New National Park for Maine?

Maine Woods National Park

Roxanne Quimby is a successful businesswoman, most noted for co-founding Bert’s Bees personal care products company, a philanthropist and conservation advocate.  When she sold Bert’s Bees, she purchased 120,000 acres of forested land in Maine.  Now she would like to donate 70,000 acres of that land to the citizens of the United States as a contribution for the Maine Woods National Park.  Another 30,000 acres would be managed more like a state park and allow more consumptive uses, like hunting. Her proposal could be a tiny start to a much larger National Park and would be located on the east side of Baxter State Park.

The overall proposed National Park would total 3.2 million acres, larger than Yellowstone and Yosemite combined.  It would encompass a huge portion of north-central Maine and surround Baxter State Park, the home of Mt. Katahdin and the northern terminus of the Appalachian Trail.  The idea has been in development for more than 20 years.

The Controversy – Public vs Private Land

While the proposal seems to be generally supported across Maine there is strong resistance from industry and business groups as well as certain recreation groups that would like the land to stay in private hands.  Local residents have voted in strong opposition to the park proposal.

 

Public Land

Quimby once told Yankee Magazine: “To me, ownership and private property were the beginning of the end in this country. Once the Europeans came in, drawing lines and dividing things up, things started getting exploited and over-consumed. But a park takes away the whole issue of ownership. It’s off the table; we all own it and we all share it. It’s so democratic.”

 

Private Land

Bob Meyers, executive director of the Maine Snowmobile Association, said: “History shows that once the National Park Service takes control of land, the boundaries continue to grow, as do restrictions on commercial development and recreational activities.  For generations, Maine’s large landowners have managed their lands for sustainable wood harvesting, while also allowing public access for an endless variety of recreational activities. It’s a tradition that is unique in the U.S. and has served Maine well. We don’t need the federal government taking control of our lands and our future.”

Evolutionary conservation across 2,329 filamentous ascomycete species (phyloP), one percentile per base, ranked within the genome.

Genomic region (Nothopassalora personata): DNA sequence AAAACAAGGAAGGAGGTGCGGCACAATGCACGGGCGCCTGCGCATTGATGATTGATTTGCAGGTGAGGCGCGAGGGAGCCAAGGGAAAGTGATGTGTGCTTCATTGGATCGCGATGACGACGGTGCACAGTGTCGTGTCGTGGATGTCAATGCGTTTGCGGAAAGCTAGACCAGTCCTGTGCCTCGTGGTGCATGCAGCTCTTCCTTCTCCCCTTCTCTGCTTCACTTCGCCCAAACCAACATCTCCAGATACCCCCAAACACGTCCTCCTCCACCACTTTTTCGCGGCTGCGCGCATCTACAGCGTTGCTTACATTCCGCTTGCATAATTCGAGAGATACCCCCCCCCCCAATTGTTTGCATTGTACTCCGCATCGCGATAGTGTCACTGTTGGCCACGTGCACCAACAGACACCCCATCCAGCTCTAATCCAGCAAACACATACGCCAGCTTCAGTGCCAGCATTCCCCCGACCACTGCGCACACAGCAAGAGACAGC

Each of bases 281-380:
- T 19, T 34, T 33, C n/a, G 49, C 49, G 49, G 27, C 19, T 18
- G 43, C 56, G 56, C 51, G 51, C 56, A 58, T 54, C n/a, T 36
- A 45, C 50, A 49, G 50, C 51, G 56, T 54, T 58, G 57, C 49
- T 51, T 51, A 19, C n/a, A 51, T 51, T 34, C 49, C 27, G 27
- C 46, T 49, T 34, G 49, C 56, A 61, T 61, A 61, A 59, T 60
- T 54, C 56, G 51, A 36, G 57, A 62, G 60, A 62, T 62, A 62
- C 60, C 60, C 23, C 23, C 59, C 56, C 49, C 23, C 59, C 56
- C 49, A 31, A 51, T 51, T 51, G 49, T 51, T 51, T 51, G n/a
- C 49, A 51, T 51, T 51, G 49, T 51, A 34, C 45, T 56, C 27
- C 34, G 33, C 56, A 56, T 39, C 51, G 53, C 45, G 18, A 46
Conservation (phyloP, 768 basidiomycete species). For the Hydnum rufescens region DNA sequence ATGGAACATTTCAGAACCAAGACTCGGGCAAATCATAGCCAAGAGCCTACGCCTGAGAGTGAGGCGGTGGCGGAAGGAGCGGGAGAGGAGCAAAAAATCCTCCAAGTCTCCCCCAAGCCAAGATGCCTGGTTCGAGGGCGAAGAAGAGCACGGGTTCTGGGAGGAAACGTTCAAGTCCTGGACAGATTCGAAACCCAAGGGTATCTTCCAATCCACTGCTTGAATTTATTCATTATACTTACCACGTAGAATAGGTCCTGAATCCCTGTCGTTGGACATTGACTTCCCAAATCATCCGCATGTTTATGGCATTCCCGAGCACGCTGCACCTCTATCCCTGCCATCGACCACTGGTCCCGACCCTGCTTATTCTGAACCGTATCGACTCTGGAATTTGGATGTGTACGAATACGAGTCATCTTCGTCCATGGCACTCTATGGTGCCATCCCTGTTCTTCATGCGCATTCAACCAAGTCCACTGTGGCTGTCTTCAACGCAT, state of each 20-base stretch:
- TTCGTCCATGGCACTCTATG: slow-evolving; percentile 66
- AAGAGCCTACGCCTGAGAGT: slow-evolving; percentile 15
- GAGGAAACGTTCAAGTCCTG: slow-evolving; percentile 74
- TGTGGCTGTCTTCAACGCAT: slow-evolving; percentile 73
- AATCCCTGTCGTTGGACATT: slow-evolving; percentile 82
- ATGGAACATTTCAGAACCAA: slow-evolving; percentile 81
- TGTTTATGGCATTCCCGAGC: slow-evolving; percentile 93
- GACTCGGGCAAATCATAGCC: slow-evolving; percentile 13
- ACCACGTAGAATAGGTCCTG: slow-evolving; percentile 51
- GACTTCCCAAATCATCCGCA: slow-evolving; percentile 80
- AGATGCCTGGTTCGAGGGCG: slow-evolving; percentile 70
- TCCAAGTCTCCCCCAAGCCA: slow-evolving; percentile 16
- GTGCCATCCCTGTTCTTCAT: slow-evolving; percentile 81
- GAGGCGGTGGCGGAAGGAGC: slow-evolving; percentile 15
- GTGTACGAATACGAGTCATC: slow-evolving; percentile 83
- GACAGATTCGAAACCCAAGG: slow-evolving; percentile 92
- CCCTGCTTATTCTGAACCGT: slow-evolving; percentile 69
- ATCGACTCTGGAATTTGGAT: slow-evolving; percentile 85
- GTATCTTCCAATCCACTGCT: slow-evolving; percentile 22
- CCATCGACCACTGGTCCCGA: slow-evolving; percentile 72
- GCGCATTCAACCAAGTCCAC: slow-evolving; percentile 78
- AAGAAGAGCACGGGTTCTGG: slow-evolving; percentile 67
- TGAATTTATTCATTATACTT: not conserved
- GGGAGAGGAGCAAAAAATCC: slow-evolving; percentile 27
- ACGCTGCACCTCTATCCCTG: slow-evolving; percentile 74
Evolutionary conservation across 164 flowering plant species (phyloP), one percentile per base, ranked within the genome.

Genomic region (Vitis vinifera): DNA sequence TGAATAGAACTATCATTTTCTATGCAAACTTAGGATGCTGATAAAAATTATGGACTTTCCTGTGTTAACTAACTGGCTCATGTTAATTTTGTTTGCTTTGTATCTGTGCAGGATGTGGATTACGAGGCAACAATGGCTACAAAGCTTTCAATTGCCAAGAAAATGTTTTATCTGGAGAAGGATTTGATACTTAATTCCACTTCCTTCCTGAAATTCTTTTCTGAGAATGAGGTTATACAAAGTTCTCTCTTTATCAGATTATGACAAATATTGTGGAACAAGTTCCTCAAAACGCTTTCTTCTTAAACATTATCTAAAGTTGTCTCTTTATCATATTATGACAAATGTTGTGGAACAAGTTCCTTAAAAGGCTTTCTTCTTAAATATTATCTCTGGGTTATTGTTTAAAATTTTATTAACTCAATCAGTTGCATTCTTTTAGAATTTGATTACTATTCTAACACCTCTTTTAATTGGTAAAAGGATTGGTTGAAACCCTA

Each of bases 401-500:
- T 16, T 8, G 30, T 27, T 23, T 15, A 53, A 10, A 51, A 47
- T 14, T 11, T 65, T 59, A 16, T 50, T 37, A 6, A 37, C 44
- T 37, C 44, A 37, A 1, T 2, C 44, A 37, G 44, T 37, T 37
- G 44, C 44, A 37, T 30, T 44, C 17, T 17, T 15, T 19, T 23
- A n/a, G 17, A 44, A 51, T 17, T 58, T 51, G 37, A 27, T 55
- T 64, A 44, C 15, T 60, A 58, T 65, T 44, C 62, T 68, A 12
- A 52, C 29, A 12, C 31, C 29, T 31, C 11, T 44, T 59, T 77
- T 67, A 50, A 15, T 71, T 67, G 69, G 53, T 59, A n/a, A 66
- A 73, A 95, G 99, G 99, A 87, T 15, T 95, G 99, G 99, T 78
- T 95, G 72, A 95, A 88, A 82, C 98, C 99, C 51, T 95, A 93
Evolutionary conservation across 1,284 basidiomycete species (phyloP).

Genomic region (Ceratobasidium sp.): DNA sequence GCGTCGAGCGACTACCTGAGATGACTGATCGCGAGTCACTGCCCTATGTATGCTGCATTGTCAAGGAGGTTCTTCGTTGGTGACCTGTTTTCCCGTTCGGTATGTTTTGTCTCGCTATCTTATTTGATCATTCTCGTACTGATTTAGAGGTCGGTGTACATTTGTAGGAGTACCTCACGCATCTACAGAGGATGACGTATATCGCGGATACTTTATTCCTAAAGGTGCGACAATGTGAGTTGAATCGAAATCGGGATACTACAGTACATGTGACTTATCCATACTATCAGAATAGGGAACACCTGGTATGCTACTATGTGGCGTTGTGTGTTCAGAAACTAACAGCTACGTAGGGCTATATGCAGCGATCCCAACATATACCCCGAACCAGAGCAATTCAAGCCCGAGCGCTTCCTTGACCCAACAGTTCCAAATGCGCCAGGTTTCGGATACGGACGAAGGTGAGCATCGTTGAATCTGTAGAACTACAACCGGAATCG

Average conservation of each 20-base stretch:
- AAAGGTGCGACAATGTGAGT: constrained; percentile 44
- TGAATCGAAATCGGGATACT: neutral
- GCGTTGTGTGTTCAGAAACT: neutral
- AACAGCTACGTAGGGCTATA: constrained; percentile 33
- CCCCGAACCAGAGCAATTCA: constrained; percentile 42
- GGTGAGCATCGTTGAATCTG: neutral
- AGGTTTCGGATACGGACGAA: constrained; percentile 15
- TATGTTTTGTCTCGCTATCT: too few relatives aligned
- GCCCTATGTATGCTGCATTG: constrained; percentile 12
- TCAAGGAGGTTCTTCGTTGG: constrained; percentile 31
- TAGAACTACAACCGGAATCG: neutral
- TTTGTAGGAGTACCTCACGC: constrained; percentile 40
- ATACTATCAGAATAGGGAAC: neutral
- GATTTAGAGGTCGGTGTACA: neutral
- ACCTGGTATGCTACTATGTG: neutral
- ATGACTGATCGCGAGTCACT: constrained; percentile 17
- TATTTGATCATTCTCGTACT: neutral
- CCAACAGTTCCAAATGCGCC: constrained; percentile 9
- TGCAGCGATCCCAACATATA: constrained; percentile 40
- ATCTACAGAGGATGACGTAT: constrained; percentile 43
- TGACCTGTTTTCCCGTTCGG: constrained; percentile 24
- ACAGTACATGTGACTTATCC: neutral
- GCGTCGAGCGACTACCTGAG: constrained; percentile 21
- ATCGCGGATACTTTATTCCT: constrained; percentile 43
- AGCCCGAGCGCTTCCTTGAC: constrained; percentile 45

The Controversy – Jobs

The main source of jobs and value of this area in the past has been associated with forest products.

 

Park Proponents

Moosehead Lake

Moosehead Lake Postcard

Proponents of the park argue that there have been huge declines in mills and associated employment over the years and the the forest products industry only employs about 5% of the people in the region of the park now.  They quote Michael Hillard, an economist at the University of Southern Maine, as saying: “Most of southern Maine is prospering while most of northern Maine is languishing. Northern counties have seen their manufacturing jobs go away and nothing has moved in to replace them.”

Proponents, naturally,  see the solution as creation of the National Park.  Not only is this said to increase the number of relatively low wage jobs associated with recreation and tourism services, but would also attract industries with higher skilled and higher paying jobs to the region.  Lucas St. Clair, Quimby’s son, has said about her donation: “It’s a $100 million investment in a region that needs it and there’s no other investment on the table.”

 

Park Opponents

The Maine Woods Coalition says: “The 2013 Report on Maine’s Forest Economy produced by the Maine Forest Products Council states that the forest industry contributes more than $8 billion to the economy of the state and 1 of every 20 jobs in Maine is related to the wood products industry. According to the Maine Office of Tourism, the typical overnight visitor to our region spends $85/day. To make up for the loss of productivity of locking up 3.2 million acres of forestland, a National Park would have to bring 11.6 million ADDITIONAL tourists to the region. ”  Whether the numbers are correct or not, at least the number of those employed in forest products industries matches.

Saddleback Mountain

Saddleback Mountain
By Marqqq (Own work) [GFDL or CC BY-SA 4.0-3.0-2.5-2.0-1.0], via Wikimedia Commons

Is an additional 11.6 million visitors plausible? Yellowstone, for example, drew 3.5 million visitors in 2014.  While the Maine woods has a much larger population base in the northeastern U.S., it would probably be a stretch to draw that many visitors with a more rustic area lacking the unique features of Yellowstone.   Nonetheless, the reality of drawing 11.6 million tourists does not seem to be the issue, but rather the impact those tourists would have on the communities and lifestyles of the people living in the area.  In most cases, it’s really difficult to replace manufacturing jobs with equivalent recreation and tourism jobs in terms of income.  The result is likely to be more low-wage jobs and not enough of those jobs to replace the total income generated by the forest products industry.

Opponents say: “A diversification of the economy, seeking a balance between manufacturing and ‘high-tech’ industry and the service jobs related to tourism will best strengthen the region”

The Controversy – Cost

In the broader discussion of National Parks in the U.S., some point to the declining condition of park facilities and argue for increased funding.  Others argue that those current financial needs suggest that the country can’t afford more National Parks.

More Information

Proponents:  RESTORE: The North Woods

Opponents:  Maine Woods Coalition

 

What Do You Think?

If you are reading this in an email, hop over to the original blog post and use the comment section at the bottom to offer your take on this proposal.  Should the Maine Woods National Park become a reality?  Why or why not?

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